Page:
Janet Sheridan: Thoughts following Christmas
Last year, during the interlude between Christmas and celebrating a new year, I sat in my living room by a Christmas tree, of diminished interest and numbered days, and watched as rays of afternoon sunlight slowly expanded the asphalt patches on the snow-packed street.
An SUV crowded with bundled-up, excited children and inflated inner tubes rumbled by my window. Next came a boy riding a new bicycle, navigating with care on the slick streets, a grin lighting his face. Although he couldn’t see me, I smiled in response, thinking how children exude joy during the Christmas season and about their tendency to be happy, find fun and feel wonder.
A few weeks earlier, out for exercise, I’d walked along the northern edge of the Sunset Elementary School playground at about 7:30 a.m. Three young boys, early arrivals, had discovered a large frozen puddle and were acting like they’d been given the best present ever.
Circling the doomed puddle, they examined and discussed it, ran and slid on it, pushed and fell on it, stomped through and broke it — laughing maniacally the entire time. When two buddies rode their bikes into the area, the three revelers signaled and yelled until the newcomers understood they were to ride their bikes through the ice-flecked puddle, which they did, one at a time, fast, their smiles and laughter reflecting that of their friends.
“When,” I thought, sitting in my warm house and remembering, “did I lose my excitement over frozen puddles?”
I then thought about the children I taught and the pleasure they took in giving Christmas presents and cards to me. Some shyly slid them onto my desk when I was occupied elsewhere; others rushed toward me on the playground with brightly wrapped packages or envelopes; a few quietly presented a decorated cookie, ornament or card they’d made themselves; and, always, one or two handed me a gift, blurted its contents, then looked dismayed: “Here. It’s for you. It’s a candle … oh no … I told!”
Next, my thoughts wandered to my grandchildren, who were the best possible bonus when I married Joel. Although they live in Illinois, we entered their world every Christmas, watching and laughing as they shook presents and guessed the contents, robbed the tree of decorative candy canes they’d been told not to touch and sang Christmas songs in church with wonder in their eyes.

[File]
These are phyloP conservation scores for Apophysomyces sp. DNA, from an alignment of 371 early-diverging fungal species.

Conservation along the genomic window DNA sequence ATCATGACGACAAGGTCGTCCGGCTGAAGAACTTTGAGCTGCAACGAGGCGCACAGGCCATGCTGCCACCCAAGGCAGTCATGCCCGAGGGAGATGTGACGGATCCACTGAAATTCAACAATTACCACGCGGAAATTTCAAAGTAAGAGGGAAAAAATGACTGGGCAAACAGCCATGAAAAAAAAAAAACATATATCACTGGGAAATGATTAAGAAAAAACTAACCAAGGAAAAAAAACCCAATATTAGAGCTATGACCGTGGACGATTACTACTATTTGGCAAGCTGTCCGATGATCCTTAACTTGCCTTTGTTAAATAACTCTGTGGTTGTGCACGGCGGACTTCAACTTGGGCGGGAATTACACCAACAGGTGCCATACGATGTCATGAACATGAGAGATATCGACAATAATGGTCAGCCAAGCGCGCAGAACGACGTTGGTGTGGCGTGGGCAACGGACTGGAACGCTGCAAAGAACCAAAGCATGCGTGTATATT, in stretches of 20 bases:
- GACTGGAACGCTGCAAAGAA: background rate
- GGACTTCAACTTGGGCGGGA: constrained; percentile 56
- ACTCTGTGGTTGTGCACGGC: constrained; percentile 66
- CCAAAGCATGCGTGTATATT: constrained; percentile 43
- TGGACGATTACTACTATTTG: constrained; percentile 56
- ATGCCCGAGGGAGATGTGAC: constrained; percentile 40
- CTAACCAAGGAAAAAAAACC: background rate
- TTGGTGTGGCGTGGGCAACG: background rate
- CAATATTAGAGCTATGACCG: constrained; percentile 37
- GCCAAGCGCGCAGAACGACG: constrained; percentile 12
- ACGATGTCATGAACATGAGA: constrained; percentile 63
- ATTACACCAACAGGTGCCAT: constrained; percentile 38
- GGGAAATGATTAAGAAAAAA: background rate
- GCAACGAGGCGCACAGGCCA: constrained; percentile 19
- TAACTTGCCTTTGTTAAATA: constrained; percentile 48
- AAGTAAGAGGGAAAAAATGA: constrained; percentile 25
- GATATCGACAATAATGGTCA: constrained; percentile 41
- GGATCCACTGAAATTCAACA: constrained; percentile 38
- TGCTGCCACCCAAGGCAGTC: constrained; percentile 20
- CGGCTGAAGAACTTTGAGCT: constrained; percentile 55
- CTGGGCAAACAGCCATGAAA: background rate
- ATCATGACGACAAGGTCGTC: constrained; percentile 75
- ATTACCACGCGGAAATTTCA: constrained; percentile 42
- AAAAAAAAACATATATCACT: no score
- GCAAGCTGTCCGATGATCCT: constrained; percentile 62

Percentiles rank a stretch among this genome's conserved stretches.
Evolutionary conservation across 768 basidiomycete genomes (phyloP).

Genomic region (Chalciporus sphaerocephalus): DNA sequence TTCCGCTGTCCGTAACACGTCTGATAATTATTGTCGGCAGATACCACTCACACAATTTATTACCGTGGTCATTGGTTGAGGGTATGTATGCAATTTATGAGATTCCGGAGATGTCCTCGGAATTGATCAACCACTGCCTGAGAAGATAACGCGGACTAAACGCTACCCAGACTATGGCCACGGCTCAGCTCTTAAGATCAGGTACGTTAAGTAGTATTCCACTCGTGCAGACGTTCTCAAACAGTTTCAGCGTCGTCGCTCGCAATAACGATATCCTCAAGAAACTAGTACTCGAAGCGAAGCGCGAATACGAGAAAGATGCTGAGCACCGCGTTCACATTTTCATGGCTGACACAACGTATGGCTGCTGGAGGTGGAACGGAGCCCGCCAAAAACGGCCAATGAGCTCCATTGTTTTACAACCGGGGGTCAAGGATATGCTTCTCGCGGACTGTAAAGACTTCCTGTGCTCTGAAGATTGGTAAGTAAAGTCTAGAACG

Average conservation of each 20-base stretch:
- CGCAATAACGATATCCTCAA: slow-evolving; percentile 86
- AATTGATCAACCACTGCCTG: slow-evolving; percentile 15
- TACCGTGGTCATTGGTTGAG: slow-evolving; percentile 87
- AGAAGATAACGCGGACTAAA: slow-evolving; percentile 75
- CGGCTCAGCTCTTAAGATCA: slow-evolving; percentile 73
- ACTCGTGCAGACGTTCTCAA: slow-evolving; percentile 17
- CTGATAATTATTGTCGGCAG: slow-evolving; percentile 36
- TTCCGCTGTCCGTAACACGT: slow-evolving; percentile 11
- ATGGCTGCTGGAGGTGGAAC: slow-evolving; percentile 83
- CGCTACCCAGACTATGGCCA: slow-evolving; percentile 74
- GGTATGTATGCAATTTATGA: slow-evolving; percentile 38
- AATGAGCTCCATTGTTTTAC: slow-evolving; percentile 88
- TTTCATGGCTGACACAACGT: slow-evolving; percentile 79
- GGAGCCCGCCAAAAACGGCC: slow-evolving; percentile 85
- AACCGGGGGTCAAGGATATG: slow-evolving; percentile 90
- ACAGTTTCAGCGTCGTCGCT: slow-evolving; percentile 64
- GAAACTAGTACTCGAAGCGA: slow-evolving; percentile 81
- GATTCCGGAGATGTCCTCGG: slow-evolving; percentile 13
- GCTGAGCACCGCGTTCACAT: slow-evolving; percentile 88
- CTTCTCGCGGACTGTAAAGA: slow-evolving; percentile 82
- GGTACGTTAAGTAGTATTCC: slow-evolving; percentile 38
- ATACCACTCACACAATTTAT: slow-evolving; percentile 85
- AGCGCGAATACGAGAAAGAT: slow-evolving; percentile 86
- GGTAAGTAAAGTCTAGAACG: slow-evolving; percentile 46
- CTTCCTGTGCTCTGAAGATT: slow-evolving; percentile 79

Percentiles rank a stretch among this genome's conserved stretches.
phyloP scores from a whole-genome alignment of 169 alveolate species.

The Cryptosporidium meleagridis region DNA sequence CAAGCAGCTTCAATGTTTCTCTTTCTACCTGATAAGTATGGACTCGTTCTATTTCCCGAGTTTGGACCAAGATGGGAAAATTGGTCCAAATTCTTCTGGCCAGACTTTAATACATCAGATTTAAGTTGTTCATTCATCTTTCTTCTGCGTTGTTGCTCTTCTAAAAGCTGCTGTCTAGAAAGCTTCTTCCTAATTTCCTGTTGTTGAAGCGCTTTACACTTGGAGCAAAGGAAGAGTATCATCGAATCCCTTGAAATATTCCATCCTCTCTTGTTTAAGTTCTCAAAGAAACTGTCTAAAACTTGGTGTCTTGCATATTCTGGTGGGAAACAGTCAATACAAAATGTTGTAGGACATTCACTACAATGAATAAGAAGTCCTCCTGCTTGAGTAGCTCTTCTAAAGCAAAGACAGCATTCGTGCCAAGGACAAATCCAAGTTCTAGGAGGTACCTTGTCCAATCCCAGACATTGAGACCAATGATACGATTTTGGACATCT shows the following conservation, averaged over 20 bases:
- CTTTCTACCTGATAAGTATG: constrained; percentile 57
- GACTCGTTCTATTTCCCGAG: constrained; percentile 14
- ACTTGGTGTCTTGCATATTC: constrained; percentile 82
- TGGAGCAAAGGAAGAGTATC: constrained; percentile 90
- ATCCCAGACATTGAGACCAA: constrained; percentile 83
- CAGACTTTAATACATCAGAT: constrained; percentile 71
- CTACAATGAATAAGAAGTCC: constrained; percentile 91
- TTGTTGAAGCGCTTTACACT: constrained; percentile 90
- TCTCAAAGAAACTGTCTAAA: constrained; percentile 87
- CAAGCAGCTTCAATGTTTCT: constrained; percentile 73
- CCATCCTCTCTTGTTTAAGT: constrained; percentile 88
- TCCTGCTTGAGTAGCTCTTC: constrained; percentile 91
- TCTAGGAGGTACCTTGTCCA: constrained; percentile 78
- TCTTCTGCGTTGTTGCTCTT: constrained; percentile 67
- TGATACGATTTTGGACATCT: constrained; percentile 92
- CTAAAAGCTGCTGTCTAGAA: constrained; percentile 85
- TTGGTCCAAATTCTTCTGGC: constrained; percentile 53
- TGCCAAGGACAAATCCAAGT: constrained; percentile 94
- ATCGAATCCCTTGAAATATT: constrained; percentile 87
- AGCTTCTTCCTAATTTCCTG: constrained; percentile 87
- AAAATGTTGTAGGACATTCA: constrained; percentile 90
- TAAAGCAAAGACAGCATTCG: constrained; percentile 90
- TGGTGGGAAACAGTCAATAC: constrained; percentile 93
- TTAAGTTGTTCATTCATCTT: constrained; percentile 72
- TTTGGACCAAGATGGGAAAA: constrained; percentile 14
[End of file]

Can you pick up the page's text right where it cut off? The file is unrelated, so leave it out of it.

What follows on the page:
As a teacher and grandmother, I also knew, as do parents, that excitement, expectations and altered routines during the holiday season can tip children into fussing, fighting and tears. “Just like adults,” I thought, “We sometimes exhibit similar behaviors for the same reasons.”
Filled with memories of children I’ve enjoyed and their endearing, sometimes trying, behaviors during the holiday season, my thoughts drifted to the baby who was born in a manger long ago.
What was he like as a young child? What songs did Mary sing to him? What stories did she tell? Did he find a wildflower in the yard and run to give it his mother? Did he play among wood shavings in the smell of cedar? Did he shout, “Watch me!” as he ran fast or jumped far? Did Joseph teach him the skills of carpentry? Did he ask what was for dinner and react happily when told it was his favorite? Did he grow cranky when tired or hungry? What did he think about as he drifted off to sleep?
Finally, as daylight turned to dusk, the streets quieted and the lights on my tree became more vivid, I thought about the blessed gift of babies, both then and now.
I’m never quite ready to let the wonder of Christmas go.